The Prince’s Trust has highlighted the impact of youth unemployment on mental health and wellbeing, stating that young people who are not in employment, education or training are more likely to report challenges to their emotional wellbeing than other young people. These include lower levels of happiness, anxiety, and a lack of confidence.
The Welsh Government announced a £40 million skills and jobs fund in July. It said that £20 million of this fund would be used to “incentivise employers to recruit and retain 5,000 apprentices [and] increase the capacity of traineeship programmes”. Part of this funding will also be used to create a ‘Barriers Fund’ to offer up to £2,000 to support people who may not have previously considered self-employment, in particular women, young people, people from BAME communities and disabled people.
The Welsh Government has also made £1.5 million available to the Higher Education Funding Council for Wales (HEFCW) to “support more graduates to access work experience, work tasters and paid work placements”. HEFCW is currently consulting on the scheme.
In July the UK Chancellor, Rishi Sunak MP, announced a ‘Kickstart’ Scheme, which will operate in Wales and “will directly pay employers to create new jobs for any 16 to 24 year old at risk of long-term unemployment”. If businesses meet certain requirements of the scheme, the Treasury will “pay young people’s wages for six months, plus an amount to cover overheads”.
On 6 October the Welsh Government published a coronavirus reconstruction report. This includes the priority that:
We will make sure that our young people do not lose educationally or economically through the effects of coronavirus or because of any economic downtown that is not of their making.
These new announcements are in addition to, or provide additional funding for, existing employability support programmes, including:
- Jobs Growth Wales
- Employability Skills Programme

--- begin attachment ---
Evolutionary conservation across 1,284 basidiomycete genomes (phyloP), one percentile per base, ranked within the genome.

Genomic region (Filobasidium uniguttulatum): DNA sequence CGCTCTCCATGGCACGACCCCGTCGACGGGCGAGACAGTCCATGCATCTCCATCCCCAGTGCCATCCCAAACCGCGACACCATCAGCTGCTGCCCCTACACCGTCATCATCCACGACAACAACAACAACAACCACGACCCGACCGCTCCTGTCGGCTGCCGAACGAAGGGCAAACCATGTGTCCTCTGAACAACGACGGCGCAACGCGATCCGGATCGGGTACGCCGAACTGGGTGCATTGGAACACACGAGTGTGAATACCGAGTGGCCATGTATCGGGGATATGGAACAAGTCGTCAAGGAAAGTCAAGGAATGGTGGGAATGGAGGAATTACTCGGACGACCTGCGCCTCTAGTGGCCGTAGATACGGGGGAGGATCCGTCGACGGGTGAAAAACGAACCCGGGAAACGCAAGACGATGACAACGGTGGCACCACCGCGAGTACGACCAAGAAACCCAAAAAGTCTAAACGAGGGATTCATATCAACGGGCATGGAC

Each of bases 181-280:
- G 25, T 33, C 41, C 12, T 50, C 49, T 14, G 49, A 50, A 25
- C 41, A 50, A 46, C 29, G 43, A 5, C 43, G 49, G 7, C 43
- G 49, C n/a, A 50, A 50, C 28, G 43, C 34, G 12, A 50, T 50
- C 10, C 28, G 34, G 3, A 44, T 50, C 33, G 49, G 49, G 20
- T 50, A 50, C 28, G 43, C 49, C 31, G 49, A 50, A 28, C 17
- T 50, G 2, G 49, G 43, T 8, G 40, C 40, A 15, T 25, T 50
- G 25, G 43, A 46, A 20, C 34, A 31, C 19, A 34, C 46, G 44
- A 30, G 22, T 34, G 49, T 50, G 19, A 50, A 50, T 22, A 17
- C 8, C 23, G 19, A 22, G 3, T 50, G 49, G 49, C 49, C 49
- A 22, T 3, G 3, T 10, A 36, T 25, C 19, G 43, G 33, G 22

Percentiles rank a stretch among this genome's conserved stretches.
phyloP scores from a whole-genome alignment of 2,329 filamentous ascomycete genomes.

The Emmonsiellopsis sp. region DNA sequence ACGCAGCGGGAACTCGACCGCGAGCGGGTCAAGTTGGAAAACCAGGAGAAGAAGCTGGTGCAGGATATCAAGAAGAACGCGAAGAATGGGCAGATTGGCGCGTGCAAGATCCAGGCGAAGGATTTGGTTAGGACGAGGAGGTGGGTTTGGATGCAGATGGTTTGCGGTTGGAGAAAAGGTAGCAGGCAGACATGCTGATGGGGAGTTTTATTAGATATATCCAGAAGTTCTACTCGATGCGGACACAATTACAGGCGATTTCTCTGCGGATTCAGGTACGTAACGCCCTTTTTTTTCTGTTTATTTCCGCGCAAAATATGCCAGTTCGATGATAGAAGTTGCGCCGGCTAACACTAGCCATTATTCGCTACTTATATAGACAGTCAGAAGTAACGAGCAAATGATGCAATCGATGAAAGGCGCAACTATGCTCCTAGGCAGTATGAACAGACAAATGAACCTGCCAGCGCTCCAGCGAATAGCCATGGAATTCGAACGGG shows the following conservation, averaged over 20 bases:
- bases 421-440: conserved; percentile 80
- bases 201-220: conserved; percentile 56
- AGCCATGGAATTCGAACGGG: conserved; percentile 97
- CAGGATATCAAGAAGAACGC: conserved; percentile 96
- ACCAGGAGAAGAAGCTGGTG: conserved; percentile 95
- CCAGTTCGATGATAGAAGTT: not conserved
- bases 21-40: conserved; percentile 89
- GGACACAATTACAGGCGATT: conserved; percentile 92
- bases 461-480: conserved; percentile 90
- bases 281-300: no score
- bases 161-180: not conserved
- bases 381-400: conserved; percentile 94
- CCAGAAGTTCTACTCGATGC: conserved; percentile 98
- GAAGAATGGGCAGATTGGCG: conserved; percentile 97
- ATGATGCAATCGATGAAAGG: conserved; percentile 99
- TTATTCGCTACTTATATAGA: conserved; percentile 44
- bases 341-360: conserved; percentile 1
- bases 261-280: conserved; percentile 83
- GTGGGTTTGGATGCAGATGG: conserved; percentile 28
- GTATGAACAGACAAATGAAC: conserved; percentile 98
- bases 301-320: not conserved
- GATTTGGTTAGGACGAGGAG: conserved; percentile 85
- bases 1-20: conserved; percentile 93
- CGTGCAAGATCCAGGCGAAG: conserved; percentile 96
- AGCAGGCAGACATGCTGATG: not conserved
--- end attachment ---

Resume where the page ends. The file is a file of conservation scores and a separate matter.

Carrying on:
- Communities for Work, and Communities for Work Plus
The wider UK debate
David Hagendyk, Director for Wales at the Learning and Work Institute, told the Senedd’s Economy, Infrastructure and Skills (EIS) Committee that the Institute has “been arguing for…a youth opportunity guarantee”. This would involve “expanding college, university and training places” but is also “about making sure the skills system and the employment system are really joined up together”.
The Sutton Trust recommends that the UK Government “set aside a portion of the funding for the Kickstart scheme for a programme targeted specifically at graduates”, which would “pay for internships with graduate employers”.
The Resolution Foundation says that “one-on-one advice and support is an important triage tool”. However, it notes that “with so few job vacancies opening up, much more will be needed” to prevent “high levels of youth unemployment”. The Foundation suggests that the smaller number of apprenticeship vacancies should be prioritised for those under the age of 25. It also argues that governments should be “working with employers to provide work experience and job interviews in sectors that match young leavers’ interests and previous study aims”.
Business in the Community has highlighted several actions that employers can take to help mitigate against a ‘lost generation’. These include “protecting jobs for young people” and “inspiring the next generation of talent” by “removing barriers and actively hiring young people” as well as “ensuring young people have development and progression opportunities”.
Tomorrow the EIS Committee meet to consider youth unemployment, you can watch that on Senedd TV. Once the Committee has finished taking and analysing evidence as part of its inquiry into COVID-19 recovery, it will produce a report that makes recommendations to the Welsh Government.
We’ve published a range of material on the coronavirus pandemic, including a post setting out the help and guidance available for people in Wales and a timeline of Welsh and UK governments’ response.
You can see all our coronavirus-related publications by clicking here. All are updated regularly.